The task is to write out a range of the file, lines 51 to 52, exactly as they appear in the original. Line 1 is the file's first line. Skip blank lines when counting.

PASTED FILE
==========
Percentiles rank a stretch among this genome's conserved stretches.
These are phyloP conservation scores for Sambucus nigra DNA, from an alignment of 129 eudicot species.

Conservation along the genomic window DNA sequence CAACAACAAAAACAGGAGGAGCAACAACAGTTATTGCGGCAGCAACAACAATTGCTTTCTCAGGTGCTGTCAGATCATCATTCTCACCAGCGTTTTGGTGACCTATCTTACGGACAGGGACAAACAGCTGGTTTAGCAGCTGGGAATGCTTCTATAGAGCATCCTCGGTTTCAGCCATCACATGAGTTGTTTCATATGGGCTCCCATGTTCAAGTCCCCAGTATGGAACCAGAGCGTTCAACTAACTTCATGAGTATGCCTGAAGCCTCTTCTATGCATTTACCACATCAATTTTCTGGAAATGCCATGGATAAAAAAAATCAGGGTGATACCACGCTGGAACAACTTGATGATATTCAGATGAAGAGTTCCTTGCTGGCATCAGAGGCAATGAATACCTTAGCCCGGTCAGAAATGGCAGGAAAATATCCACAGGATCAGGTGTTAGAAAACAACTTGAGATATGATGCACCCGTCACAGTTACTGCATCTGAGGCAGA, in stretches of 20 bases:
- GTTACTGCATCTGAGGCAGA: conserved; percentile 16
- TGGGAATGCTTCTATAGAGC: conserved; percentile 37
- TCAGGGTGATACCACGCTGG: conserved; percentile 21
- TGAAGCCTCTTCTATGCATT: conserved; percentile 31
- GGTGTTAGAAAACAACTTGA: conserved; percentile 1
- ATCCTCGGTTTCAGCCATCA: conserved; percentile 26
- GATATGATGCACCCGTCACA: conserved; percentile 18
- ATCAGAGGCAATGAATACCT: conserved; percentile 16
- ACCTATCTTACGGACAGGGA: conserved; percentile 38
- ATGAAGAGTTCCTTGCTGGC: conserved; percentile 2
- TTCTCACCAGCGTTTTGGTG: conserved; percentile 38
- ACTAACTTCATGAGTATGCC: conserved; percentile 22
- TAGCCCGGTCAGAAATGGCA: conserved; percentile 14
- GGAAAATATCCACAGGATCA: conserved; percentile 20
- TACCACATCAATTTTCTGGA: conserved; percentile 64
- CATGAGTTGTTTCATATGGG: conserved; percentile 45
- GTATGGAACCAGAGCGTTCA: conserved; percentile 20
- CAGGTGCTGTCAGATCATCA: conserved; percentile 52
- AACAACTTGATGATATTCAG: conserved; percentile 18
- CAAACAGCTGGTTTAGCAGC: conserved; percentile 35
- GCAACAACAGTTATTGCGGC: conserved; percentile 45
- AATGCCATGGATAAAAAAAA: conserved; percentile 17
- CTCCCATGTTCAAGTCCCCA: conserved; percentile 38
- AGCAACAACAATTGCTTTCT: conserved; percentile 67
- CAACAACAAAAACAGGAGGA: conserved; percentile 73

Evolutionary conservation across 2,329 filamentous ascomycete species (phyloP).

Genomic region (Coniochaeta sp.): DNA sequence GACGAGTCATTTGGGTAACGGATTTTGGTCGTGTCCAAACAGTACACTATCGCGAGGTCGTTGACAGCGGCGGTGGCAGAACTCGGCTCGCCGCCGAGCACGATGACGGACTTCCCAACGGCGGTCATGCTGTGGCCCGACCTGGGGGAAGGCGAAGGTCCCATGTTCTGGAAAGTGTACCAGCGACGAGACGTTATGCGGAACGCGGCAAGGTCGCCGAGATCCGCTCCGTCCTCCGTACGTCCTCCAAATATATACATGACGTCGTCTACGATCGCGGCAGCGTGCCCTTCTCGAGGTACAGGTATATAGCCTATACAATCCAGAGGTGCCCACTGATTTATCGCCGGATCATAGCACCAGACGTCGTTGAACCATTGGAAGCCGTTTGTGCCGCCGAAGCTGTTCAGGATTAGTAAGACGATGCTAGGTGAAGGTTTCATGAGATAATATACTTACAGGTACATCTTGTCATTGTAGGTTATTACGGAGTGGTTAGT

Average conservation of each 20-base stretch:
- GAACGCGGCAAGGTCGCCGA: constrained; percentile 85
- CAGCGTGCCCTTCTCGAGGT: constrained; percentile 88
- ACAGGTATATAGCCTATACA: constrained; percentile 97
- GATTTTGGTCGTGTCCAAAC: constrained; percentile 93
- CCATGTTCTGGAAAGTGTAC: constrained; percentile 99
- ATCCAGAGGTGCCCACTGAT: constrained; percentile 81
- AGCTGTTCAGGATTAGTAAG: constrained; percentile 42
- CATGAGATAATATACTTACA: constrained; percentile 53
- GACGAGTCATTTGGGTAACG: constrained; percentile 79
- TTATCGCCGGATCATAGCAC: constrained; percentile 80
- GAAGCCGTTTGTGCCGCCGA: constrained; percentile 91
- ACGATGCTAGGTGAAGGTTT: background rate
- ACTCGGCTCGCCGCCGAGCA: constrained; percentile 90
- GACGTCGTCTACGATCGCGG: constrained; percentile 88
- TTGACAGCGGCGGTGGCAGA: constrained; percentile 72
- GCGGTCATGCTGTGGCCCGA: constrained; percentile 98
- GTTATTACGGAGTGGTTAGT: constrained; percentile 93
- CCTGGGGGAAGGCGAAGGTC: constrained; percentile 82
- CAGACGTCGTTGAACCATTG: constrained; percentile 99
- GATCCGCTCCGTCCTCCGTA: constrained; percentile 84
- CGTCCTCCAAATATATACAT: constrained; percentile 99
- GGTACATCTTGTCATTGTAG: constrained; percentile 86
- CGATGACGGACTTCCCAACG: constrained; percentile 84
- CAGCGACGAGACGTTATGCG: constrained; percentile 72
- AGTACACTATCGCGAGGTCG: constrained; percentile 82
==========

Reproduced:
- GATCCGCTCCGTCCTCCGTA: constrained; percentile 84
- CGTCCTCCAAATATATACAT: constrained; percentile 99